Intense, (melo)dramatic, and gratuitous war actioner.
Gotta hand it to Michael Bay. No matter the bashing received he unapologetically keeps making films exactly the way he wants to make them. F*ck the critics! So with a leaner budget and a less bankable cast he jumps headfirst into modern warfare filmmaking in 2016’s ‘13 Hours: The Secret Soldiers of Benghazi‘.
Despite Bay’s trademark theatrics this marks the best film he’s done since ‘The Rock’ way back in 1996, which really isn’t saying much. A reasonably grounded, well-acted, adrenaline-fueled “based on a true story” war film that holds our attention.
In 2012, post-Gaddafi Libya is a complete mess. The CIA keeps a not-necessarily so secret station in the city of Benghazi, utilizing private military contractors for security.
These “babysitter” mercs are led by the battle-weary ‘Rone’ Woods (James Badge Dale) and a fresh off the plane Jack Silva (John Krasinski, powerful). While most of the remaining security unit and support personnel, including a rotisserie of local police, get lost in the froth.
When a “rock star” U.S. Ambassador arrives at a nearby compounded things quickly unravel. Local warlords and countless, faceless militia soon begin an attack on both compounds in a single, harrowing night.
Grand effort to humanize these soldiers is made. We get family back home interludes and pre-battle camaraderie building tropes in abundance. Thankfully, Bay shows some restraint in allowing these actors a chance to act like genuine people instead of the macho, overconfident D-bags typical this genre.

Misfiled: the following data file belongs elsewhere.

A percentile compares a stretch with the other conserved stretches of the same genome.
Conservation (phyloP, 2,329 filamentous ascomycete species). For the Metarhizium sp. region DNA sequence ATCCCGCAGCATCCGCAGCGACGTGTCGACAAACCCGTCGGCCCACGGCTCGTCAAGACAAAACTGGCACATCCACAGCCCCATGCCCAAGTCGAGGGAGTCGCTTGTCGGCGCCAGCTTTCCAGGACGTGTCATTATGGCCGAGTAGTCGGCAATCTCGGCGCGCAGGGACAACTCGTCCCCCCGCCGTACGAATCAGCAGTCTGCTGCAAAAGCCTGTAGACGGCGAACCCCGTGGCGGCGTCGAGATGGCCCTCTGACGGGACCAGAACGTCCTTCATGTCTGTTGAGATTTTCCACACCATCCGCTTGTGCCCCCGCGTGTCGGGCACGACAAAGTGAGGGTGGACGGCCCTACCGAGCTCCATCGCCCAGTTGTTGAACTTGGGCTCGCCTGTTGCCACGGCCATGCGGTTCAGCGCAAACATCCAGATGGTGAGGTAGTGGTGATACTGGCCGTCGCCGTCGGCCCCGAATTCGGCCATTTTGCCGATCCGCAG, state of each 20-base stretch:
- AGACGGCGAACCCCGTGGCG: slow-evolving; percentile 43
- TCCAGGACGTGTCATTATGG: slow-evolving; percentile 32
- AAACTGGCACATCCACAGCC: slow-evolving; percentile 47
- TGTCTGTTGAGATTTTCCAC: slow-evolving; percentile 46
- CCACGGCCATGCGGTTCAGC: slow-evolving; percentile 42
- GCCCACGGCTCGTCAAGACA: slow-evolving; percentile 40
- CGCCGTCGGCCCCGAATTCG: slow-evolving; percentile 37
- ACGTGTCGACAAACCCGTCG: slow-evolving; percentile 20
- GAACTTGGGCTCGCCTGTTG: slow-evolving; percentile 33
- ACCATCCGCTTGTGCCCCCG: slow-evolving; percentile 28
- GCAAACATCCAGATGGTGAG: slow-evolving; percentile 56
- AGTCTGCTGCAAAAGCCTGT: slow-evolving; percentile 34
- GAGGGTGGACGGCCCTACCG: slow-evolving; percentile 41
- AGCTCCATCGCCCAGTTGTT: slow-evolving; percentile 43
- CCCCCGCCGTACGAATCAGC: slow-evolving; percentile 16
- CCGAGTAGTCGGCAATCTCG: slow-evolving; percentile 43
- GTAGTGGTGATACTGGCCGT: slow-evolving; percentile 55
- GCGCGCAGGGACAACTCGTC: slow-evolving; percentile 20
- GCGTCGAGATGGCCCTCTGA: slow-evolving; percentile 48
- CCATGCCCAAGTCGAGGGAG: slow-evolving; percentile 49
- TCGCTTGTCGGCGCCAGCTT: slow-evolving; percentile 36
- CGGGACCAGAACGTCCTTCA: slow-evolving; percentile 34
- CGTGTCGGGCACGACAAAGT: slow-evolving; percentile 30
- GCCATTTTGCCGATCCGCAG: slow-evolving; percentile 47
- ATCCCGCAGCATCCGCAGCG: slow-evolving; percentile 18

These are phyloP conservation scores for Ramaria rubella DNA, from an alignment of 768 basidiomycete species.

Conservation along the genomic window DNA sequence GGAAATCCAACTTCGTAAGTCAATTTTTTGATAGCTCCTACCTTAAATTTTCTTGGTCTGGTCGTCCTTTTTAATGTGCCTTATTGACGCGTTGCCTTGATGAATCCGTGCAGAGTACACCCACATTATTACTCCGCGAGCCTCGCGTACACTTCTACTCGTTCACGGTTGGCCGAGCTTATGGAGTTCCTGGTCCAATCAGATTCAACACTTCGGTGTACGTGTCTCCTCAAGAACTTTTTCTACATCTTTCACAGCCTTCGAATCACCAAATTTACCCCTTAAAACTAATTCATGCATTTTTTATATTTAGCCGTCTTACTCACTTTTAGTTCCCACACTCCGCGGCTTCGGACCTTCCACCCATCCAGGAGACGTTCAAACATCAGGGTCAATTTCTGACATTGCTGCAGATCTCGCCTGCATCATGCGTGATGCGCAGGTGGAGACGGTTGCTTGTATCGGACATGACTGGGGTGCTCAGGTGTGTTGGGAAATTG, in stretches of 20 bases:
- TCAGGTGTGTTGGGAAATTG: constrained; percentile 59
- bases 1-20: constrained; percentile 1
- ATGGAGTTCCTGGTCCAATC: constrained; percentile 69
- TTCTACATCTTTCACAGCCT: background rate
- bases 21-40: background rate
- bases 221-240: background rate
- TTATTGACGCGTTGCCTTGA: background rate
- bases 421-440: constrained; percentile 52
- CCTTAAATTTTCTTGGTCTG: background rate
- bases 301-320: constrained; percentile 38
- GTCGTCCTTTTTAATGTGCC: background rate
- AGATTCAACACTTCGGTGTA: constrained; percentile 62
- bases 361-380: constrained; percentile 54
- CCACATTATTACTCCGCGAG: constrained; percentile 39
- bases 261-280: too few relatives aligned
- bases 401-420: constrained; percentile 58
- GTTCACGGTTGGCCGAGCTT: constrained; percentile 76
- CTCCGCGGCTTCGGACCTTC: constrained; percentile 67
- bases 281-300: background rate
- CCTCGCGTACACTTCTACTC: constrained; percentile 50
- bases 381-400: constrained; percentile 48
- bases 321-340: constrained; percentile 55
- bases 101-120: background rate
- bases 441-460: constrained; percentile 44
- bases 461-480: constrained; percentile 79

Watching the fog of war confusion overwhelm these veteran soldiers is terrifyingly real. Of course, Michael Bay can’t help himself when it comes to the trademark melodramatics and sledgehammer displays of jingoism and heroic posturing. And, once again, Bay acts like he invented slow motion.
Weightier films like Ridley Scott’s masterpiece ‘Black Hawk Down’ lets the war brutality and chaos stand without needless romanticism. ‘13 Hours‘, however, showcases patriotism and courage through cliched fist-pumping shenanigans and soundtrack enhanced slo-mo melodrama. I guess that’s the difference between entertainment and art.
If you can forgive Micheal Bay’s guilty-pleasure instincts, ‘13 Hours: The Secret Soldiers of Benghazi‘ is an exciting, brainless war-actioner and solid entertainment. It doesn’t leave much lasting impact. But, at least, you won’t get all depressed and cynical about the state of the world…though, perhaps, you should.